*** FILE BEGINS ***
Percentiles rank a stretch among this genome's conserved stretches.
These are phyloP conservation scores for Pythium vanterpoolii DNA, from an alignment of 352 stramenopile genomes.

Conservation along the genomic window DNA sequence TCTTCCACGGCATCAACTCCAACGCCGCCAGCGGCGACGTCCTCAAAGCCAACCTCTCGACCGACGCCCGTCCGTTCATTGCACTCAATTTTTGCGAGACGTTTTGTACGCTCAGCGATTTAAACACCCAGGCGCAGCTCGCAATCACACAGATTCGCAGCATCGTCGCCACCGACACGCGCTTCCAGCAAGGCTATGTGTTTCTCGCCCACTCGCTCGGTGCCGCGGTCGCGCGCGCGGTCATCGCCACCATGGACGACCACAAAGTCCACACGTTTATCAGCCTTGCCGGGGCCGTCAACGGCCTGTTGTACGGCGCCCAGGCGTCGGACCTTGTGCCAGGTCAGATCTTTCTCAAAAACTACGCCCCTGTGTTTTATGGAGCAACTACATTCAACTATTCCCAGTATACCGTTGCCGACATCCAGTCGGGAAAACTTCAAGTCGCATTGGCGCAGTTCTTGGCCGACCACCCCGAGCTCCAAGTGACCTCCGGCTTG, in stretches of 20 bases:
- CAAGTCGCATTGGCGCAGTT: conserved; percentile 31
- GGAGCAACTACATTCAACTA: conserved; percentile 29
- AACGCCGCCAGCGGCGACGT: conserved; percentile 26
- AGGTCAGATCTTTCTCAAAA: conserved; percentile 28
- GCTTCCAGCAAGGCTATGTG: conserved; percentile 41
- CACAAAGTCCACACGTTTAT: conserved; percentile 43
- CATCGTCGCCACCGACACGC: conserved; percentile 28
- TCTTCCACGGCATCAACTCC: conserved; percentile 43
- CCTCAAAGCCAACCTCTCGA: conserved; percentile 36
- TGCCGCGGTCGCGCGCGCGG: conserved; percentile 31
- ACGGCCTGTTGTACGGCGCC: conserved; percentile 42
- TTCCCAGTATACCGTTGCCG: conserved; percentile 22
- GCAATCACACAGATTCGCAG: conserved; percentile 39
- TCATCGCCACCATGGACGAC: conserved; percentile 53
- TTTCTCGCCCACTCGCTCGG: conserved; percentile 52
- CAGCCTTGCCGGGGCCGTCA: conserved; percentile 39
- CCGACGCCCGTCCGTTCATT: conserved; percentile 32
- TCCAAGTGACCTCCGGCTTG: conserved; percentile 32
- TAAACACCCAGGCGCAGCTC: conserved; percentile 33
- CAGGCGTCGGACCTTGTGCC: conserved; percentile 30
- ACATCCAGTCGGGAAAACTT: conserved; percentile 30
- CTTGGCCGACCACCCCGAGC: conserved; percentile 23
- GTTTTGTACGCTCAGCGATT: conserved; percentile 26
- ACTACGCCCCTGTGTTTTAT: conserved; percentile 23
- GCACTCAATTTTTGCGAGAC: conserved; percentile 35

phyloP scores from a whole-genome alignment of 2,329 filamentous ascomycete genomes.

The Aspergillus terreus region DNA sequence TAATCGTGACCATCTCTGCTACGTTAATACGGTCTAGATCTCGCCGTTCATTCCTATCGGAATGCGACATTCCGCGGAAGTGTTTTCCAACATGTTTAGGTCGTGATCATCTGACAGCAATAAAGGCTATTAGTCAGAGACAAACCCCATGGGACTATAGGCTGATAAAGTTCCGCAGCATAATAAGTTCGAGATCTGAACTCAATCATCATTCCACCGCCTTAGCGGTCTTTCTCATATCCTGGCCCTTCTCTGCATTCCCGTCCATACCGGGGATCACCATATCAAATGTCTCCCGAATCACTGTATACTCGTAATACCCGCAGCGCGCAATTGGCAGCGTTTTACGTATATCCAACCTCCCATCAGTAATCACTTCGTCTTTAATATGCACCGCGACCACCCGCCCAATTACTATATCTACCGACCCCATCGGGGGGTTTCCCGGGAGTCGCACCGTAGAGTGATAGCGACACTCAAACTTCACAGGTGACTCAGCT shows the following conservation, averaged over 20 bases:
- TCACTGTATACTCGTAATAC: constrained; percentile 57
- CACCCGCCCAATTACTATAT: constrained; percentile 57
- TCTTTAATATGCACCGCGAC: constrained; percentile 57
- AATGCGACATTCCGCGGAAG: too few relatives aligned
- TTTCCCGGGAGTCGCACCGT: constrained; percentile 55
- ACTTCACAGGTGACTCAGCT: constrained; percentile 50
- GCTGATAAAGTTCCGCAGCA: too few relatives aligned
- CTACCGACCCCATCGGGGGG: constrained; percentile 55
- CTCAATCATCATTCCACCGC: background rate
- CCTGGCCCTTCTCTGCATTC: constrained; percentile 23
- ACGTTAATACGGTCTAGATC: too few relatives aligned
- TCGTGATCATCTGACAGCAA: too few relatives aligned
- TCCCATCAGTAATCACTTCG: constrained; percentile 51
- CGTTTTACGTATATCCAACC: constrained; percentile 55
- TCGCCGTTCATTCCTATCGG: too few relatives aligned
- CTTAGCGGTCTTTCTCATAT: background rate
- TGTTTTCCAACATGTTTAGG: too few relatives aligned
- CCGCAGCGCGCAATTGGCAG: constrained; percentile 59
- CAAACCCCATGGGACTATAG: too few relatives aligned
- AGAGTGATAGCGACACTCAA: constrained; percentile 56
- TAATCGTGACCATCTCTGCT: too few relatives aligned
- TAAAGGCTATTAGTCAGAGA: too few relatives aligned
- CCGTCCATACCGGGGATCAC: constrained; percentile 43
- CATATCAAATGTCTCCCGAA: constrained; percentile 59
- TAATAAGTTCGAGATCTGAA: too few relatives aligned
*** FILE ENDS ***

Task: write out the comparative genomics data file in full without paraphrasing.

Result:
Percentiles rank a stretch among this genome's conserved stretches.
These are phyloP conservation scores for Pythium vanterpoolii DNA, from an alignment of 352 stramenopile genomes.

Conservation along the genomic window DNA sequence TCTTCCACGGCATCAACTCCAACGCCGCCAGCGGCGACGTCCTCAAAGCCAACCTCTCGACCGACGCCCGTCCGTTCATTGCACTCAATTTTTGCGAGACGTTTTGTACGCTCAGCGATTTAAACACCCAGGCGCAGCTCGCAATCACACAGATTCGCAGCATCGTCGCCACCGACACGCGCTTCCAGCAAGGCTATGTGTTTCTCGCCCACTCGCTCGGTGCCGCGGTCGCGCGCGCGGTCATCGCCACCATGGACGACCACAAAGTCCACACGTTTATCAGCCTTGCCGGGGCCGTCAACGGCCTGTTGTACGGCGCCCAGGCGTCGGACCTTGTGCCAGGTCAGATCTTTCTCAAAAACTACGCCCCTGTGTTTTATGGAGCAACTACATTCAACTATTCCCAGTATACCGTTGCCGACATCCAGTCGGGAAAACTTCAAGTCGCATTGGCGCAGTTCTTGGCCGACCACCCCGAGCTCCAAGTGACCTCCGGCTTG, in stretches of 20 bases:
- CAAGTCGCATTGGCGCAGTT: conserved; percentile 31
- GGAGCAACTACATTCAACTA: conserved; percentile 29
- AACGCCGCCAGCGGCGACGT: conserved; percentile 26
- AGGTCAGATCTTTCTCAAAA: conserved; percentile 28
- GCTTCCAGCAAGGCTATGTG: conserved; percentile 41
- CACAAAGTCCACACGTTTAT: conserved; percentile 43
- CATCGTCGCCACCGACACGC: conserved; percentile 28
- TCTTCCACGGCATCAACTCC: conserved; percentile 43
- CCTCAAAGCCAACCTCTCGA: conserved; percentile 36
- TGCCGCGGTCGCGCGCGCGG: conserved; percentile 31
- ACGGCCTGTTGTACGGCGCC: conserved; percentile 42
- TTCCCAGTATACCGTTGCCG: conserved; percentile 22
- GCAATCACACAGATTCGCAG: conserved; percentile 39
- TCATCGCCACCATGGACGAC: conserved; percentile 53
- TTTCTCGCCCACTCGCTCGG: conserved; percentile 52
- CAGCCTTGCCGGGGCCGTCA: conserved; percentile 39
- CCGACGCCCGTCCGTTCATT: conserved; percentile 32
- TCCAAGTGACCTCCGGCTTG: conserved; percentile 32
- TAAACACCCAGGCGCAGCTC: conserved; percentile 33
- CAGGCGTCGGACCTTGTGCC: conserved; percentile 30
- ACATCCAGTCGGGAAAACTT: conserved; percentile 30
- CTTGGCCGACCACCCCGAGC: conserved; percentile 23
- GTTTTGTACGCTCAGCGATT: conserved; percentile 26
- ACTACGCCCCTGTGTTTTAT: conserved; percentile 23
- GCACTCAATTTTTGCGAGAC: conserved; percentile 35

phyloP scores from a whole-genome alignment of 2,329 filamentous ascomycete genomes.

The Aspergillus terreus region DNA sequence TAATCGTGACCATCTCTGCTACGTTAATACGGTCTAGATCTCGCCGTTCATTCCTATCGGAATGCGACATTCCGCGGAAGTGTTTTCCAACATGTTTAGGTCGTGATCATCTGACAGCAATAAAGGCTATTAGTCAGAGACAAACCCCATGGGACTATAGGCTGATAAAGTTCCGCAGCATAATAAGTTCGAGATCTGAACTCAATCATCATTCCACCGCCTTAGCGGTCTTTCTCATATCCTGGCCCTTCTCTGCATTCCCGTCCATACCGGGGATCACCATATCAAATGTCTCCCGAATCACTGTATACTCGTAATACCCGCAGCGCGCAATTGGCAGCGTTTTACGTATATCCAACCTCCCATCAGTAATCACTTCGTCTTTAATATGCACCGCGACCACCCGCCCAATTACTATATCTACCGACCCCATCGGGGGGTTTCCCGGGAGTCGCACCGTAGAGTGATAGCGACACTCAAACTTCACAGGTGACTCAGCT shows the following conservation, averaged over 20 bases:
- TCACTGTATACTCGTAATAC: constrained; percentile 57
- CACCCGCCCAATTACTATAT: constrained; percentile 57
- TCTTTAATATGCACCGCGAC: constrained; percentile 57
- AATGCGACATTCCGCGGAAG: too few relatives aligned
- TTTCCCGGGAGTCGCACCGT: constrained; percentile 55
- ACTTCACAGGTGACTCAGCT: constrained; percentile 50
- GCTGATAAAGTTCCGCAGCA: too few relatives aligned
- CTACCGACCCCATCGGGGGG: constrained; percentile 55
- CTCAATCATCATTCCACCGC: background rate
- CCTGGCCCTTCTCTGCATTC: constrained; percentile 23
- ACGTTAATACGGTCTAGATC: too few relatives aligned
- TCGTGATCATCTGACAGCAA: too few relatives aligned
- TCCCATCAGTAATCACTTCG: constrained; percentile 51
- CGTTTTACGTATATCCAACC: constrained; percentile 55
- TCGCCGTTCATTCCTATCGG: too few relatives aligned
- CTTAGCGGTCTTTCTCATAT: background rate
- TGTTTTCCAACATGTTTAGG: too few relatives aligned
- CCGCAGCGCGCAATTGGCAG: constrained; percentile 59
- CAAACCCCATGGGACTATAG: too few relatives aligned
- AGAGTGATAGCGACACTCAA: constrained; percentile 56
- TAATCGTGACCATCTCTGCT: too few relatives aligned
- TAAAGGCTATTAGTCAGAGA: too few relatives aligned
- CCGTCCATACCGGGGATCAC: constrained; percentile 43
- CATATCAAATGTCTCCCGAA: constrained; percentile 59
- TAATAAGTTCGAGATCTGAA: too few relatives aligned